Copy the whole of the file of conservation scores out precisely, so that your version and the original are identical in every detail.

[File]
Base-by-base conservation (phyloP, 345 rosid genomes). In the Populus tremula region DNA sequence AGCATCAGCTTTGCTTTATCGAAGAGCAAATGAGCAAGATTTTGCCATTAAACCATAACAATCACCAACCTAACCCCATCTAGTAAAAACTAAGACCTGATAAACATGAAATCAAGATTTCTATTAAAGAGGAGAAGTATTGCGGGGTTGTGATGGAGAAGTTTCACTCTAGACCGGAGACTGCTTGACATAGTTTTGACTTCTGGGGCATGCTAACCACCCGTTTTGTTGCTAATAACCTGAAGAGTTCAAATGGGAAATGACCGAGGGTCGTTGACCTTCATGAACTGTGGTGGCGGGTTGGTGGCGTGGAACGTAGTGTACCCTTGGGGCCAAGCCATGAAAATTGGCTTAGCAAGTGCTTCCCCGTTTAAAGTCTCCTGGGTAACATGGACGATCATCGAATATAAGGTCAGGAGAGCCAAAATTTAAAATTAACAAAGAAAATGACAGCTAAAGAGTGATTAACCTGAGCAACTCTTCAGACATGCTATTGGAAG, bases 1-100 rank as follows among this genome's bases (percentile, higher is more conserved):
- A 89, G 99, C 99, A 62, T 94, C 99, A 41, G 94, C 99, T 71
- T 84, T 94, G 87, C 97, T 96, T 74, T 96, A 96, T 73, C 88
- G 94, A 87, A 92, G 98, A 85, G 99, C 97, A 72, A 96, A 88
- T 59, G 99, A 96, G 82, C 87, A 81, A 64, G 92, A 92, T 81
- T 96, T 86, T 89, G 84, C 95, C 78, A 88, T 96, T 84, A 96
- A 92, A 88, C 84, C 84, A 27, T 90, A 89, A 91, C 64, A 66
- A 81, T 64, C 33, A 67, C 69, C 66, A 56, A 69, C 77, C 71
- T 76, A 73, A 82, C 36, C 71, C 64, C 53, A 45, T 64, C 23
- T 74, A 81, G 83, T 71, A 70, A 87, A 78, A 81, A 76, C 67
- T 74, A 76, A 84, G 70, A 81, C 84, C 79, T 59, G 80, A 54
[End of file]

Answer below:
Base-by-base conservation (phyloP, 345 rosid genomes). In the Populus tremula region DNA sequence AGCATCAGCTTTGCTTTATCGAAGAGCAAATGAGCAAGATTTTGCCATTAAACCATAACAATCACCAACCTAACCCCATCTAGTAAAAACTAAGACCTGATAAACATGAAATCAAGATTTCTATTAAAGAGGAGAAGTATTGCGGGGTTGTGATGGAGAAGTTTCACTCTAGACCGGAGACTGCTTGACATAGTTTTGACTTCTGGGGCATGCTAACCACCCGTTTTGTTGCTAATAACCTGAAGAGTTCAAATGGGAAATGACCGAGGGTCGTTGACCTTCATGAACTGTGGTGGCGGGTTGGTGGCGTGGAACGTAGTGTACCCTTGGGGCCAAGCCATGAAAATTGGCTTAGCAAGTGCTTCCCCGTTTAAAGTCTCCTGGGTAACATGGACGATCATCGAATATAAGGTCAGGAGAGCCAAAATTTAAAATTAACAAAGAAAATGACAGCTAAAGAGTGATTAACCTGAGCAACTCTTCAGACATGCTATTGGAAG, bases 1-100 rank as follows among this genome's bases (percentile, higher is more conserved):
- A 89, G 99, C 99, A 62, T 94, C 99, A 41, G 94, C 99, T 71
- T 84, T 94, G 87, C 97, T 96, T 74, T 96, A 96, T 73, C 88
- G 94, A 87, A 92, G 98, A 85, G 99, C 97, A 72, A 96, A 88
- T 59, G 99, A 96, G 82, C 87, A 81, A 64, G 92, A 92, T 81
- T 96, T 86, T 89, G 84, C 95, C 78, A 88, T 96, T 84, A 96
- A 92, A 88, C 84, C 84, A 27, T 90, A 89, A 91, C 64, A 66
- A 81, T 64, C 33, A 67, C 69, C 66, A 56, A 69, C 77, C 71
- T 76, A 73, A 82, C 36, C 71, C 64, C 53, A 45, T 64, C 23
- T 74, A 81, G 83, T 71, A 70, A 87, A 78, A 81, A 76, C 67
- T 74, A 76, A 84, G 70, A 81, C 84, C 79, T 59, G 80, A 54